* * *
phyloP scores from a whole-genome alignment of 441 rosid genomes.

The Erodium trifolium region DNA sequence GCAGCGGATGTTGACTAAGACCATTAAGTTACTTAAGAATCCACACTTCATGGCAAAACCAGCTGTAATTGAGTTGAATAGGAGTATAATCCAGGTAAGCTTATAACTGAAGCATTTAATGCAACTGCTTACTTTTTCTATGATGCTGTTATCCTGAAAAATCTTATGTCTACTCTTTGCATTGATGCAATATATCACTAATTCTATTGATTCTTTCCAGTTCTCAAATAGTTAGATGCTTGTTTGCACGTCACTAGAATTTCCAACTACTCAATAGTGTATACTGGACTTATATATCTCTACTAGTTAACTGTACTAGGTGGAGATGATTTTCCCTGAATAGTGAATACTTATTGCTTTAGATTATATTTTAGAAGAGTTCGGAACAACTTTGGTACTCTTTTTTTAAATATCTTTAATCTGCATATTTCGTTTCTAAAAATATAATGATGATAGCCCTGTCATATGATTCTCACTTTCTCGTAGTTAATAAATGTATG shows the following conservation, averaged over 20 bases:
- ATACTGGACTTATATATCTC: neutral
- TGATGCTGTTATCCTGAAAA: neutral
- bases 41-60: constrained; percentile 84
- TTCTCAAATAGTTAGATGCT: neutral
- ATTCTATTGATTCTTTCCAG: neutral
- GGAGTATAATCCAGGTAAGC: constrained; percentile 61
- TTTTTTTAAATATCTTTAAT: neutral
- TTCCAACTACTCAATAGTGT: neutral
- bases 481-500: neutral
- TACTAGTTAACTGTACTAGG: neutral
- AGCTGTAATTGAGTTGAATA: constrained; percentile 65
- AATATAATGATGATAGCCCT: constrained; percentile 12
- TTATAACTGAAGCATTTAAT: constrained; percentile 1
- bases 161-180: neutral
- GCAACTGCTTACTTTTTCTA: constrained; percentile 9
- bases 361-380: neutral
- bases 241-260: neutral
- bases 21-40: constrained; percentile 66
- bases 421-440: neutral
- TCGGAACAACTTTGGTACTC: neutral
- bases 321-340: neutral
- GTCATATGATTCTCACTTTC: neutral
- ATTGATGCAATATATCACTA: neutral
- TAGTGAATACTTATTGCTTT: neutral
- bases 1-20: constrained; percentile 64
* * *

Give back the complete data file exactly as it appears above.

phyloP scores from a whole-genome alignment of 441 rosid genomes.

The Erodium trifolium region DNA sequence GCAGCGGATGTTGACTAAGACCATTAAGTTACTTAAGAATCCACACTTCATGGCAAAACCAGCTGTAATTGAGTTGAATAGGAGTATAATCCAGGTAAGCTTATAACTGAAGCATTTAATGCAACTGCTTACTTTTTCTATGATGCTGTTATCCTGAAAAATCTTATGTCTACTCTTTGCATTGATGCAATATATCACTAATTCTATTGATTCTTTCCAGTTCTCAAATAGTTAGATGCTTGTTTGCACGTCACTAGAATTTCCAACTACTCAATAGTGTATACTGGACTTATATATCTCTACTAGTTAACTGTACTAGGTGGAGATGATTTTCCCTGAATAGTGAATACTTATTGCTTTAGATTATATTTTAGAAGAGTTCGGAACAACTTTGGTACTCTTTTTTTAAATATCTTTAATCTGCATATTTCGTTTCTAAAAATATAATGATGATAGCCCTGTCATATGATTCTCACTTTCTCGTAGTTAATAAATGTATG shows the following conservation, averaged over 20 bases:
- ATACTGGACTTATATATCTC: neutral
- TGATGCTGTTATCCTGAAAA: neutral
- bases 41-60: constrained; percentile 84
- TTCTCAAATAGTTAGATGCT: neutral
- ATTCTATTGATTCTTTCCAG: neutral
- GGAGTATAATCCAGGTAAGC: constrained; percentile 61
- TTTTTTTAAATATCTTTAAT: neutral
- TTCCAACTACTCAATAGTGT: neutral
- bases 481-500: neutral
- TACTAGTTAACTGTACTAGG: neutral
- AGCTGTAATTGAGTTGAATA: constrained; percentile 65
- AATATAATGATGATAGCCCT: constrained; percentile 12
- TTATAACTGAAGCATTTAAT: constrained; percentile 1
- bases 161-180: neutral
- GCAACTGCTTACTTTTTCTA: constrained; percentile 9
- bases 361-380: neutral
- bases 241-260: neutral
- bases 21-40: constrained; percentile 66
- bases 421-440: neutral
- TCGGAACAACTTTGGTACTC: neutral
- bases 321-340: neutral
- GTCATATGATTCTCACTTTC: neutral
- ATTGATGCAATATATCACTA: neutral
- TAGTGAATACTTATTGCTTT: neutral
- bases 1-20: constrained; percentile 64